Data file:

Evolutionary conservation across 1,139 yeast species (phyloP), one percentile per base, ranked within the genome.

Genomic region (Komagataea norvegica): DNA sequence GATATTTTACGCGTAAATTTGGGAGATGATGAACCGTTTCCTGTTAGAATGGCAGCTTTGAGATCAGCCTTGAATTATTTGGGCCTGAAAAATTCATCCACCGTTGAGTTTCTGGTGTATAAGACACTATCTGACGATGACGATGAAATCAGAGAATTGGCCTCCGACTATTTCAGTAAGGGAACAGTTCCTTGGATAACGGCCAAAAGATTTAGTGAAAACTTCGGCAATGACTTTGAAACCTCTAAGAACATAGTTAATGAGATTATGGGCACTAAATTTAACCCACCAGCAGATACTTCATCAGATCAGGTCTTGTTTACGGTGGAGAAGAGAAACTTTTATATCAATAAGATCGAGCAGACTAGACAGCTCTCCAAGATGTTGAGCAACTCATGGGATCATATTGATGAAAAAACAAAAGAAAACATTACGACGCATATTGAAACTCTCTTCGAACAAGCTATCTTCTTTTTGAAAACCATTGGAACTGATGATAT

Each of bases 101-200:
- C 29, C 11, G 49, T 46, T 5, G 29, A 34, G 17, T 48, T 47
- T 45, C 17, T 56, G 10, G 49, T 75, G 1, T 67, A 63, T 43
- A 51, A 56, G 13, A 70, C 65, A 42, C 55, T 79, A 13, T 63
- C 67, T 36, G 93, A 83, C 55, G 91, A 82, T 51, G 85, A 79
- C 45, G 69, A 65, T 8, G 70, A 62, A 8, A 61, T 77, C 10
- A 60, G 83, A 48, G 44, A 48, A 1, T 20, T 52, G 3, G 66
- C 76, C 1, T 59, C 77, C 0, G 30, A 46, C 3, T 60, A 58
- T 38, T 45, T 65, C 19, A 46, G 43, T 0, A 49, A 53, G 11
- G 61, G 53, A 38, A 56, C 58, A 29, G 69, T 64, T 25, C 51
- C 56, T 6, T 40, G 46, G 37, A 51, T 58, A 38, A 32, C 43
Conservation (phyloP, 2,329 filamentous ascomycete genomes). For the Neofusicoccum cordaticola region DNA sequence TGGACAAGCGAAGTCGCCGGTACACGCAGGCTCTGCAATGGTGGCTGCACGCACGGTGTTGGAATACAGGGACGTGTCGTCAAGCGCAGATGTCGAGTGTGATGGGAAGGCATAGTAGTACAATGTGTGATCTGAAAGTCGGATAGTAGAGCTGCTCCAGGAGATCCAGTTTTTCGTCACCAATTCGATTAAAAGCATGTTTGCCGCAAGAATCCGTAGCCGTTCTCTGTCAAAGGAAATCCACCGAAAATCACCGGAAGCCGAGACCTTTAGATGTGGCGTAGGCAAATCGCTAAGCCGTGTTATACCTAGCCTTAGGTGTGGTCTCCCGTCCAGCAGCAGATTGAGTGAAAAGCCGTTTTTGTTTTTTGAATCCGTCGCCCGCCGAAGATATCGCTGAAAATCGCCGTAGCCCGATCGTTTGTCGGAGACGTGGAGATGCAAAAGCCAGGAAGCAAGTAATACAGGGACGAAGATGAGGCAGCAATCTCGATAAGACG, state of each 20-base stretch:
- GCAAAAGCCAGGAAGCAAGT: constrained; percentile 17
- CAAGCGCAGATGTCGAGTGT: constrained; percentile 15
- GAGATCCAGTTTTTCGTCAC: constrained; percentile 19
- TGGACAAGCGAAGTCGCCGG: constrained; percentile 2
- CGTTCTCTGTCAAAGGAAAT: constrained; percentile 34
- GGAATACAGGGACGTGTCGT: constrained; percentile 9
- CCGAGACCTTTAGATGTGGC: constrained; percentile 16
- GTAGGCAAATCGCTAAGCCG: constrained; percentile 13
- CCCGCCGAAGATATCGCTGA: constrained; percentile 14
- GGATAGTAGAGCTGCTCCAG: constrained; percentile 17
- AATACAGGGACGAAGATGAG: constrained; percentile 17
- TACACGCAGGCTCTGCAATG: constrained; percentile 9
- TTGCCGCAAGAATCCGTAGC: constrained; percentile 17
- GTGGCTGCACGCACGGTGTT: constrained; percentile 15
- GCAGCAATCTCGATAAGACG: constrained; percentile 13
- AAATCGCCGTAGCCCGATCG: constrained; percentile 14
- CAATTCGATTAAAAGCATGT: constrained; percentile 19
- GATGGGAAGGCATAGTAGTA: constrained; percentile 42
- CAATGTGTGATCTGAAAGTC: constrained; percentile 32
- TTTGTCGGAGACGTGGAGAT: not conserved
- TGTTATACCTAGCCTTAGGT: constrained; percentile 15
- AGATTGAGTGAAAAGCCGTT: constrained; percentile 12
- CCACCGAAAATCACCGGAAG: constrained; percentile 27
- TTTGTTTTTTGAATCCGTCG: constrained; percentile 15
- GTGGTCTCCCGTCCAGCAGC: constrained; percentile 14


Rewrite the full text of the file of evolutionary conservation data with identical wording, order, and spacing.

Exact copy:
Evolutionary conservation across 1,139 yeast species (phyloP), one percentile per base, ranked within the genome.

Genomic region (Komagataea norvegica): DNA sequence GATATTTTACGCGTAAATTTGGGAGATGATGAACCGTTTCCTGTTAGAATGGCAGCTTTGAGATCAGCCTTGAATTATTTGGGCCTGAAAAATTCATCCACCGTTGAGTTTCTGGTGTATAAGACACTATCTGACGATGACGATGAAATCAGAGAATTGGCCTCCGACTATTTCAGTAAGGGAACAGTTCCTTGGATAACGGCCAAAAGATTTAGTGAAAACTTCGGCAATGACTTTGAAACCTCTAAGAACATAGTTAATGAGATTATGGGCACTAAATTTAACCCACCAGCAGATACTTCATCAGATCAGGTCTTGTTTACGGTGGAGAAGAGAAACTTTTATATCAATAAGATCGAGCAGACTAGACAGCTCTCCAAGATGTTGAGCAACTCATGGGATCATATTGATGAAAAAACAAAAGAAAACATTACGACGCATATTGAAACTCTCTTCGAACAAGCTATCTTCTTTTTGAAAACCATTGGAACTGATGATAT

Each of bases 101-200:
- C 29, C 11, G 49, T 46, T 5, G 29, A 34, G 17, T 48, T 47
- T 45, C 17, T 56, G 10, G 49, T 75, G 1, T 67, A 63, T 43
- A 51, A 56, G 13, A 70, C 65, A 42, C 55, T 79, A 13, T 63
- C 67, T 36, G 93, A 83, C 55, G 91, A 82, T 51, G 85, A 79
- C 45, G 69, A 65, T 8, G 70, A 62, A 8, A 61, T 77, C 10
- A 60, G 83, A 48, G 44, A 48, A 1, T 20, T 52, G 3, G 66
- C 76, C 1, T 59, C 77, C 0, G 30, A 46, C 3, T 60, A 58
- T 38, T 45, T 65, C 19, A 46, G 43, T 0, A 49, A 53, G 11
- G 61, G 53, A 38, A 56, C 58, A 29, G 69, T 64, T 25, C 51
- C 56, T 6, T 40, G 46, G 37, A 51, T 58, A 38, A 32, C 43
Conservation (phyloP, 2,329 filamentous ascomycete genomes). For the Neofusicoccum cordaticola region DNA sequence TGGACAAGCGAAGTCGCCGGTACACGCAGGCTCTGCAATGGTGGCTGCACGCACGGTGTTGGAATACAGGGACGTGTCGTCAAGCGCAGATGTCGAGTGTGATGGGAAGGCATAGTAGTACAATGTGTGATCTGAAAGTCGGATAGTAGAGCTGCTCCAGGAGATCCAGTTTTTCGTCACCAATTCGATTAAAAGCATGTTTGCCGCAAGAATCCGTAGCCGTTCTCTGTCAAAGGAAATCCACCGAAAATCACCGGAAGCCGAGACCTTTAGATGTGGCGTAGGCAAATCGCTAAGCCGTGTTATACCTAGCCTTAGGTGTGGTCTCCCGTCCAGCAGCAGATTGAGTGAAAAGCCGTTTTTGTTTTTTGAATCCGTCGCCCGCCGAAGATATCGCTGAAAATCGCCGTAGCCCGATCGTTTGTCGGAGACGTGGAGATGCAAAAGCCAGGAAGCAAGTAATACAGGGACGAAGATGAGGCAGCAATCTCGATAAGACG, state of each 20-base stretch:
- GCAAAAGCCAGGAAGCAAGT: constrained; percentile 17
- CAAGCGCAGATGTCGAGTGT: constrained; percentile 15
- GAGATCCAGTTTTTCGTCAC: constrained; percentile 19
- TGGACAAGCGAAGTCGCCGG: constrained; percentile 2
- CGTTCTCTGTCAAAGGAAAT: constrained; percentile 34
- GGAATACAGGGACGTGTCGT: constrained; percentile 9
- CCGAGACCTTTAGATGTGGC: constrained; percentile 16
- GTAGGCAAATCGCTAAGCCG: constrained; percentile 13
- CCCGCCGAAGATATCGCTGA: constrained; percentile 14
- GGATAGTAGAGCTGCTCCAG: constrained; percentile 17
- AATACAGGGACGAAGATGAG: constrained; percentile 17
- TACACGCAGGCTCTGCAATG: constrained; percentile 9
- TTGCCGCAAGAATCCGTAGC: constrained; percentile 17
- GTGGCTGCACGCACGGTGTT: constrained; percentile 15
- GCAGCAATCTCGATAAGACG: constrained; percentile 13
- AAATCGCCGTAGCCCGATCG: constrained; percentile 14
- CAATTCGATTAAAAGCATGT: constrained; percentile 19
- GATGGGAAGGCATAGTAGTA: constrained; percentile 42
- CAATGTGTGATCTGAAAGTC: constrained; percentile 32
- TTTGTCGGAGACGTGGAGAT: not conserved
- TGTTATACCTAGCCTTAGGT: constrained; percentile 15
- AGATTGAGTGAAAAGCCGTT: constrained; percentile 12
- CCACCGAAAATCACCGGAAG: constrained; percentile 27
- TTTGTTTTTTGAATCCGTCG: constrained; percentile 15
- GTGGTCTCCCGTCCAGCAGC: constrained; percentile 14